Meeting News CoveragePerspective

Fireworks-related injuries increase as state laws ease

BALTIMORE — Between 2006 and 2012, the overall estimated amount of children injured by fireworks increased nationwide, while state laws related to the sale of fireworks to minors were relaxed, according to a poster presentation at the Pediatric Academic Societies Meeting.

“The increase in fireworks-related injuries and the severity of these injuries in children since 2006 are very concerning,” Charles Woods, MD, FAAP, of pediatric infectious diseases at the University of Louisville, said in a press release. “Although our findings do not prove a direct link to relaxations in state laws governing fireworks sales, it may be time for lawmakers to reassess this issue.”

To determine the epidemiology of fireworks injuries among children across the United States, the researchers studied admissions of pediatric patients with fireworks-related burns from 2006 to 2012 using data from the Nationwide Inpatient Sample and the Nationwide Emergency Department Sample. Woods and colleagues first identified 59,350 patients using the code for accident caused by explosive material, then further identified 3,193 patients who suffered a burn injury. Census data were used with statistical analysis to determine a national estimated pediatric firework-related injury rate.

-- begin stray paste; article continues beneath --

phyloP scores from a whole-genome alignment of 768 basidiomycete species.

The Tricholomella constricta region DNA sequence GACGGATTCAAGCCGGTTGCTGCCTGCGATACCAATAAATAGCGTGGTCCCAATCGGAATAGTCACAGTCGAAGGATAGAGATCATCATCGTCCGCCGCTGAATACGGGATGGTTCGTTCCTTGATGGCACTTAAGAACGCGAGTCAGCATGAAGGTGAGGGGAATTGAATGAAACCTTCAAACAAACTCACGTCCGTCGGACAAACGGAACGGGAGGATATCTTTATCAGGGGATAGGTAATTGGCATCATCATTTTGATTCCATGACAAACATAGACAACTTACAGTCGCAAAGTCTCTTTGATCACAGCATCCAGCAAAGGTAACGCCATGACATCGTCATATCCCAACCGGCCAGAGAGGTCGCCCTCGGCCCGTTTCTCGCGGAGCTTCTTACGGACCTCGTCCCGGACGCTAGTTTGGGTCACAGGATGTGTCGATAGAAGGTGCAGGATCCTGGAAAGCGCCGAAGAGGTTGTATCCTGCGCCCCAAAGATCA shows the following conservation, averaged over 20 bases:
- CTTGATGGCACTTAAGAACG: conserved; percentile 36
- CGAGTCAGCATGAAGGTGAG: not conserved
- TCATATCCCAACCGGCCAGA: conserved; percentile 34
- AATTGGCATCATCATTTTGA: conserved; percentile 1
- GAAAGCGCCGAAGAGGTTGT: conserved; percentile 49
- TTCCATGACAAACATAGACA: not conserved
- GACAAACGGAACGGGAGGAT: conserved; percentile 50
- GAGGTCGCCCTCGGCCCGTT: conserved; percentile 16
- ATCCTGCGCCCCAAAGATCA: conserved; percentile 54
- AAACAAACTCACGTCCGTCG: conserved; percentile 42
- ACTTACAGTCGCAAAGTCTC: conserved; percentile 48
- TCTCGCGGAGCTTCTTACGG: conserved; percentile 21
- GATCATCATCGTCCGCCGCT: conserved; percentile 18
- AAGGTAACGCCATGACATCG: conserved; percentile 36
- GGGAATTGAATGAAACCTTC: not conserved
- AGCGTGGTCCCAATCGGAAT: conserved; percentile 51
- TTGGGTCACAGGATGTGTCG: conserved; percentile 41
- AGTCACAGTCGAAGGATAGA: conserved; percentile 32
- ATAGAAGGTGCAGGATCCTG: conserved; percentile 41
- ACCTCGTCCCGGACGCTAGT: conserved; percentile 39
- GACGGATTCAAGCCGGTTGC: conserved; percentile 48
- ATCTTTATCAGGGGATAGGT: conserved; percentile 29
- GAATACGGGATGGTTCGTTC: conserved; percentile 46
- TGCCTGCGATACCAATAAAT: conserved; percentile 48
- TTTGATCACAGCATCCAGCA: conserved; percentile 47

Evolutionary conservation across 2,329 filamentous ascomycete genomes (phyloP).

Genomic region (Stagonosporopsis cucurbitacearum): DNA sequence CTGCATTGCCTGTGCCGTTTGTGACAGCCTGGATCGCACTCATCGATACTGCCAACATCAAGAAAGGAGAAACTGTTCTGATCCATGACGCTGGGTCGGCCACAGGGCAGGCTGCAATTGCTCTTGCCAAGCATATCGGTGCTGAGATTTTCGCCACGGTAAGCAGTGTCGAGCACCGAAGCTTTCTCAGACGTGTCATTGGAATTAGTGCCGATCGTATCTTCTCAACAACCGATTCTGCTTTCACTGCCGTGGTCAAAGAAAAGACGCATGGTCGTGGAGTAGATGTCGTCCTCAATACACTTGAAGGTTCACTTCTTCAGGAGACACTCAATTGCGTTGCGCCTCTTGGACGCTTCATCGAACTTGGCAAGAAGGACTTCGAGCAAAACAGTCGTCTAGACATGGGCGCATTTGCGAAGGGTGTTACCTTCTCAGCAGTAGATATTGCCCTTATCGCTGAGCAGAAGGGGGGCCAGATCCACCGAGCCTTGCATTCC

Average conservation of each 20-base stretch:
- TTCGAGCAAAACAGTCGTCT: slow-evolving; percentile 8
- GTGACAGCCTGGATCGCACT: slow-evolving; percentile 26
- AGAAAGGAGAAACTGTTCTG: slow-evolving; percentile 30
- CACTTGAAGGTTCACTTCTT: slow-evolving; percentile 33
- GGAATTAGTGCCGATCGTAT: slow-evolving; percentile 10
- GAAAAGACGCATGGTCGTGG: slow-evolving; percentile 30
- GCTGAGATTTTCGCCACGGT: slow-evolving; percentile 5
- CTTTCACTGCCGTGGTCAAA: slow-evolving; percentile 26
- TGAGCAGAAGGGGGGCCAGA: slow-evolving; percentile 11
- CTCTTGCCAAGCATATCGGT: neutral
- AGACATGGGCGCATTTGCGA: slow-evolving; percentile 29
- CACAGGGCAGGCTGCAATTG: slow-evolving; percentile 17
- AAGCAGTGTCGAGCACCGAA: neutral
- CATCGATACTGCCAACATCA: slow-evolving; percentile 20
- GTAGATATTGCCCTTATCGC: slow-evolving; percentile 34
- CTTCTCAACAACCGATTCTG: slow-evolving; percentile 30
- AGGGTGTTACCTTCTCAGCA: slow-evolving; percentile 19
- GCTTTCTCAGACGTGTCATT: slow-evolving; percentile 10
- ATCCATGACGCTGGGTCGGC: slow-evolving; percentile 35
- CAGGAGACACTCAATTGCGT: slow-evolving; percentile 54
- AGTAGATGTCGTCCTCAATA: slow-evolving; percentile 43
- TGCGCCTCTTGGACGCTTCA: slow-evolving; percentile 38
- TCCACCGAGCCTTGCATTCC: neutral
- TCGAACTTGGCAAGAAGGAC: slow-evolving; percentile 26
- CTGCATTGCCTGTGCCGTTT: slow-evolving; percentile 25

Study results showed that the burn-related injuries equated to an estimated 90,257 fireworks-related burn injuries among pediatric patients nationwide during the study period. The researchers found that the incidence rate of fireworks injuries increased slightly from 4.28 per 100,000 population in 2006 to 5.12 per 100,000 in 2012 (P = .019). Furthermore, the mean age of patients requiring inpatient admission decreased from 12.1 years to 11.4 years (P = .006), while the proportion of inpatient admissions grew from 28.9% to 50% during the study period (P < .001). In addition, the mean length of stay also was greater (3.12 days vs. 7.35 days; P < .001).

“Parents and caregivers of children also should be aware of these increasingly serious injuries and the potential dangers involved in allowing young children to handle and play with fireworks,” Woods said in the press release. – by David Costill

Reference:
Myers J, et al. Abstract 4135.266. Presented at: Pediatric Academic Societies Meeting; April 30-May 3, 2016; Baltimore.

Disclosure: The researchers report no relevant financial disclosures.

BALTIMORE — Between 2006 and 2012, the overall estimated amount of children injured by fireworks increased nationwide, while state laws related to the sale of fireworks to minors were relaxed, according to a poster presentation at the Pediatric Academic Societies Meeting.

“The increase in fireworks-related injuries and the severity of these injuries in children since 2006 are very concerning,” Charles Woods, MD, FAAP, of pediatric infectious diseases at the University of Louisville, said in a press release. “Although our findings do not prove a direct link to relaxations in state laws governing fireworks sales, it may be time for lawmakers to reassess this issue.”